#ClientAliveCountMax 3
#ShowPatchLevel no
UseDNS no
#PidFile /var/run/
#MaxStartups 10:30:100
#PermitTunnel no
#ChrootDirectory none

# no default banner path
#Banner none

# override default of no subsystems
Subsystem       sftp    /usr/libexec/openssh/sftp-server

# Example of overriding settings on a per-user basis
#Match User anoncvs
#       X11Forwarding no
#       AllowTcpForwarding no
#       ForceCommand cvs server

Any ideas would be much appreciated.


If the permissions are correct, SELinux might still be preventing sshd from opening the file.

Try fixing the labels inside the .ssh directory (and maybe $HOME):

restorecon -FRvv ~/.ssh

(I'm intentionally not suggesting disabling SELinux or setting it to the permissive mode.)

I was struggling to use key authentication as well.

Could not open authorized keys '/home/myUserName/.ssh/authorized_keys2': Permission denied

Had checked all the above things when I ended up here (first link on google). I realize that this is an old post but I will add it here in case somebody else has the same problem as me and end up here.

I had owner of the authorized_keys file to "root", so changing it with:

chown myUserName authorized_keys2

Solved it for me.

In case if SELinux enabled:

$ getenforce

to temporary enable pub-key ssl login to non-standard user home directory location run:

$ sudo chcon -t ssh_home_t /srv/jenkins/.ssh/authorized_keys /srv/jenkins/.ssh

$ ls -ldZ /srv/jenkins/.ssh/authorized_keys /srv/jenkins/.ssh/
drwxr-xr-x. jenkins jenkins system_u:object_r:ssh_home_t:s0  /srv/jenkins/.ssh/
-rw-r--r--. jenkins jenkins system_u:object_r:ssh_home_t:s0  /srv/jenkins/.ssh/authorized_keys

See for the details.

To make SELinux settings permanent run:

$ sudo semanage fcontext -a -t ssh_home_t /srv/jenkins/.ssh/authorized_keys
$ sudo semanage fcontext -a -t ssh_home_t /srv/jenkins/.ssh
$ sudo restorecon -R -v /srv/jenkins/.ssh/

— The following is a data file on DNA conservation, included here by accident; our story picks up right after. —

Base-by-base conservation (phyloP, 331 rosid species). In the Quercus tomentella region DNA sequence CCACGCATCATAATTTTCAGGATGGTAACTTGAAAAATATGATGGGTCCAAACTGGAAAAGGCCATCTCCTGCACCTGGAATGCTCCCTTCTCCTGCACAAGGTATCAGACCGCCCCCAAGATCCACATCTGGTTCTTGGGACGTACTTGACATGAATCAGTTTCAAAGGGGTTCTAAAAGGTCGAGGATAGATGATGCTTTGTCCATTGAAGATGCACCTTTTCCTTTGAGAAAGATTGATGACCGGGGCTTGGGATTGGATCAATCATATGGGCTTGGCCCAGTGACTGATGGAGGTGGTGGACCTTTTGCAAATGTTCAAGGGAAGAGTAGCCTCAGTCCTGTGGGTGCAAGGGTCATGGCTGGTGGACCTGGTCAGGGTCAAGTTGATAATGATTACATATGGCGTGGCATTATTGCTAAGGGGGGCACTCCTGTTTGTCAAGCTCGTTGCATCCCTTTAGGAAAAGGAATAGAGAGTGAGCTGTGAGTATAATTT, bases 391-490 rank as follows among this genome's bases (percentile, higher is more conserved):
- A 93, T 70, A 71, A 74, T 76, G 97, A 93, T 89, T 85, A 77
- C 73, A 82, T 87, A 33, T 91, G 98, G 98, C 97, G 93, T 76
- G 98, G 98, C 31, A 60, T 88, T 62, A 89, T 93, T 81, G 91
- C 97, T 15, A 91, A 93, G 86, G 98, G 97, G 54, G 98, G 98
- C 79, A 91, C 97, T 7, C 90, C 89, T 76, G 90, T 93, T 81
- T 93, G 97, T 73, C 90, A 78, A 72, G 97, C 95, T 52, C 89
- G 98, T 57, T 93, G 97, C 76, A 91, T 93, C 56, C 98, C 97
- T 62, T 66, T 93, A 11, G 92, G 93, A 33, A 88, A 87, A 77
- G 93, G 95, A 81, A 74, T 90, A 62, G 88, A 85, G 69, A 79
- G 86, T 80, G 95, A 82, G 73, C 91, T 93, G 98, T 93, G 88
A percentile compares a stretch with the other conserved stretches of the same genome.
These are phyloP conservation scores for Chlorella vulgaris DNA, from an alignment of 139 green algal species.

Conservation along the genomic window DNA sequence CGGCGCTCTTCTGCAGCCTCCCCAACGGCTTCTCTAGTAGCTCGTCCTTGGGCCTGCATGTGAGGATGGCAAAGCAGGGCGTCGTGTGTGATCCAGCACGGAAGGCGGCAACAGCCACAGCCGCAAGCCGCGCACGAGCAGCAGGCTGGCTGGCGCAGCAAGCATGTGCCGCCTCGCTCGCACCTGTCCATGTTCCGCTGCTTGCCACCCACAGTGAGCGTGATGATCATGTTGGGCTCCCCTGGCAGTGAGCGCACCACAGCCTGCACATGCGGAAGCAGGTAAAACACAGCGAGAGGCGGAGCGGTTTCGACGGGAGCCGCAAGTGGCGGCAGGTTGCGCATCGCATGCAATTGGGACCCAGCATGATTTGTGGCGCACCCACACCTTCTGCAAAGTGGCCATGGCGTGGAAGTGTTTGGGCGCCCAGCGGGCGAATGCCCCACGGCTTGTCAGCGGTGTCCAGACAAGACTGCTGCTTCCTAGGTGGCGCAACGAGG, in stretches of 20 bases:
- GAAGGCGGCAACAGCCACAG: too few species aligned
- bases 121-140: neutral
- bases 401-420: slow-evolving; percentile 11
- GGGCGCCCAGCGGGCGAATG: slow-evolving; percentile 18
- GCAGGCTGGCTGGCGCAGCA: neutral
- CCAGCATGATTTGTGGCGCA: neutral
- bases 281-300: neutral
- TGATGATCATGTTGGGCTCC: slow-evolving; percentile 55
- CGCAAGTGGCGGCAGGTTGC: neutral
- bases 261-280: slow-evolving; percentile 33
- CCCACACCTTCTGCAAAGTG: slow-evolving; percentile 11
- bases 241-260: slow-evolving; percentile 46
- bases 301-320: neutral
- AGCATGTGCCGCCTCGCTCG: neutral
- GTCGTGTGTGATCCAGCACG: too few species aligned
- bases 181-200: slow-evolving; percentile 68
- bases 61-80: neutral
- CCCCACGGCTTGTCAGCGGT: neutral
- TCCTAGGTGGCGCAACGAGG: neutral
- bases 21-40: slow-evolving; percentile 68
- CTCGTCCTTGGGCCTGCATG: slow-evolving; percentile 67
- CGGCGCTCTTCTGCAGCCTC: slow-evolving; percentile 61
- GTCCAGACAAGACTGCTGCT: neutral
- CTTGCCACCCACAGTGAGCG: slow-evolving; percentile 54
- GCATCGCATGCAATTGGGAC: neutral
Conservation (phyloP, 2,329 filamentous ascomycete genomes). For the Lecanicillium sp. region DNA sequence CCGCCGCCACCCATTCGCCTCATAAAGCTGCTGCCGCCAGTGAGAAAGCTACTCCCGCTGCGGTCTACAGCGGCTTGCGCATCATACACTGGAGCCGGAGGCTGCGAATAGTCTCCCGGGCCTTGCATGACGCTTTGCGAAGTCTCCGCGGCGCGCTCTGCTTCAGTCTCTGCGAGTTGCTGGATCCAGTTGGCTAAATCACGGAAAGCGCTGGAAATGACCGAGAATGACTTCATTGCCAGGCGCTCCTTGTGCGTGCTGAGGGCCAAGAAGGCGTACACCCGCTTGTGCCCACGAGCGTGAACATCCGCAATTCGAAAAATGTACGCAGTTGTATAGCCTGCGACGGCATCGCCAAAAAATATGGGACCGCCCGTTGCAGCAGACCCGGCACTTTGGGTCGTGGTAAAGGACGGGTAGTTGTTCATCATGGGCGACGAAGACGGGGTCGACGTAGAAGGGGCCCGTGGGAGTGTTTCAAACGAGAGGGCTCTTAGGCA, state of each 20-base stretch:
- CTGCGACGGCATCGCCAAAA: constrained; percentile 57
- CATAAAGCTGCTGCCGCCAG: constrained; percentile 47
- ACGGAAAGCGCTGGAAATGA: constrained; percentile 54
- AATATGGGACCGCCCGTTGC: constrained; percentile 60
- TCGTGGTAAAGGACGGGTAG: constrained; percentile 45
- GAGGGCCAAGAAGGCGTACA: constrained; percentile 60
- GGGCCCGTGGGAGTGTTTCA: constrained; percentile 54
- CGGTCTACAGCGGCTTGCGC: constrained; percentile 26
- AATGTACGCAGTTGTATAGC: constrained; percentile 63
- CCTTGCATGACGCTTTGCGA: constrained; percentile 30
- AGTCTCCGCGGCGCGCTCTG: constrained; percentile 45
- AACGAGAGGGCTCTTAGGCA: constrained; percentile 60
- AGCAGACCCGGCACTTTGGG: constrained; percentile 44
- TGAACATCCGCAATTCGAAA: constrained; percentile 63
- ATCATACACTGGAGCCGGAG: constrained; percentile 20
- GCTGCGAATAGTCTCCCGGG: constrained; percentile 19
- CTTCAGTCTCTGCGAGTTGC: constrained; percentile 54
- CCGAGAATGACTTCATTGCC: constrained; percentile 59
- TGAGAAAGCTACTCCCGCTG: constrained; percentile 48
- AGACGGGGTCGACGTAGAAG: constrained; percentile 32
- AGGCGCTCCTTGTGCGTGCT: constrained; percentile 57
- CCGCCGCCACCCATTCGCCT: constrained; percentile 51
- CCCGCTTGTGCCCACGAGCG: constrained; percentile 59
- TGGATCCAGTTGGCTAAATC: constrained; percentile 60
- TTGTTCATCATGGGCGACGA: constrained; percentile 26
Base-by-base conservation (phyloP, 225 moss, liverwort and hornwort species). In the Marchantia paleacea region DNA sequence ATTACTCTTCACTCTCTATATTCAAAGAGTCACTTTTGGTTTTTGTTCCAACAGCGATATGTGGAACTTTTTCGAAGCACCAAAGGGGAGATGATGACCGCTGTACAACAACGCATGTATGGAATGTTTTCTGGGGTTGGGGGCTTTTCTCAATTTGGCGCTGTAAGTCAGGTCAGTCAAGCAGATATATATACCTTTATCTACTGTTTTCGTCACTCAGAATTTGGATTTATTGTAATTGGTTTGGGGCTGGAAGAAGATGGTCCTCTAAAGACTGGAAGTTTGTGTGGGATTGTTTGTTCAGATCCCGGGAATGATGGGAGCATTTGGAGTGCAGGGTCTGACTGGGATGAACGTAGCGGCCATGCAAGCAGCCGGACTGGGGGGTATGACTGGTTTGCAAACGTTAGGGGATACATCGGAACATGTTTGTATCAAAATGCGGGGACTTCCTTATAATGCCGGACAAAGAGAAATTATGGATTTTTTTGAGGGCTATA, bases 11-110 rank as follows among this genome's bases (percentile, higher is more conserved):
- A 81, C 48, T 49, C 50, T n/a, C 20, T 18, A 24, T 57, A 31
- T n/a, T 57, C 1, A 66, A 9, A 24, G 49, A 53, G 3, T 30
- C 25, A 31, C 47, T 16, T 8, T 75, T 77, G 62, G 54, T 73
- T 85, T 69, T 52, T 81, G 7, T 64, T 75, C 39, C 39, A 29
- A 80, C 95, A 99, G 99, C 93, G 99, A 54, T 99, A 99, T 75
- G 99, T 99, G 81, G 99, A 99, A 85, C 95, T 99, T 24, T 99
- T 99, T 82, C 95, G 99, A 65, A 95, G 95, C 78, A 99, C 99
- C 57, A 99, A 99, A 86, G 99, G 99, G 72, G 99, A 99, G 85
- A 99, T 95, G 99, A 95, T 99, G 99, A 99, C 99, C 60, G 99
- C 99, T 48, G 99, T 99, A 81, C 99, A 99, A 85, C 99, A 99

You hit this if you are on modern RHEL, Oracle Linux, CentOS.

Check the /home directory permissions. It should be

  • drwxr-xr-x. 9 root root 113 Jun 28 22:57 home

and then your home directory detail:

  • drwxr----- 5 user group 124 May 18 17:00 User drwx------ 2 user group 29 May 18 12:05 .ssh -rw------- 1 user group 2235 Jun 28 23:09 authorized_keys

My error messages in logs

/var/log/secure > sshd[22565]: error: Received disconnect from X.X.X.X: 14: No supported authentication methods available [preauth]

On client side

ssh user@X.X.X.X Permission denied (publickey). ssh -vvv user@X.X.X.X ... debug2: we did not send a packet, disable method debug1: No more authentication methods to try. Permission denied (publickey). On server side

  • service sshd stop

  • run sshd debug mode:

  • /usr/sbin/sshd -ddd

    ... debug1: trying public key file /home/USER/.ssh/authorized_keys debug1: Could not open authorized keys '/home/USER/.ssh/authorized_keys': Permission denied ...

A couple ideas to check:

  • Can you cat authorized_keys? What does the file look like?
  • Is your sshd configured to allow root login? This is generally frowned upon,
  • Are you doing it as root or as a sudoer?

  1. Don't do chmod on ~/.ssh/.... Try to write the exact path: /root/.ssh/..., since sometimes (when using su etc), the ~ can be setup incorrectly. Check and post the permissions again for the full path without using ~ in the command.

  2. Once you are absolutely sure the permissions are OK, check if your sshd is actually running under user root: ps -A u | grep sshd.

A couple of things to double-check:

  1. Are you sure you copied the PUBLIC key to the authorized_keys, not the private key? :-)
  2. Do cat -tv authorized_keys. Any ^M characters at the end of each line? Do a dos2unix on authorized_keys
  3. Did you restart the ssh daemon after making configuration changes?

I encountered this same issue and got it solved by changing both .ssh and authorized_keys's owner at the same time: chown MyUsername:Myusername .ssh chown MyUsername:Myusername .ssh/authorized_keys

Thanks to @niclaslindgren.

And BTW, it's no matter with whether there is ^M in authorized_keys or not, I had tested and proved it, it works with both the ways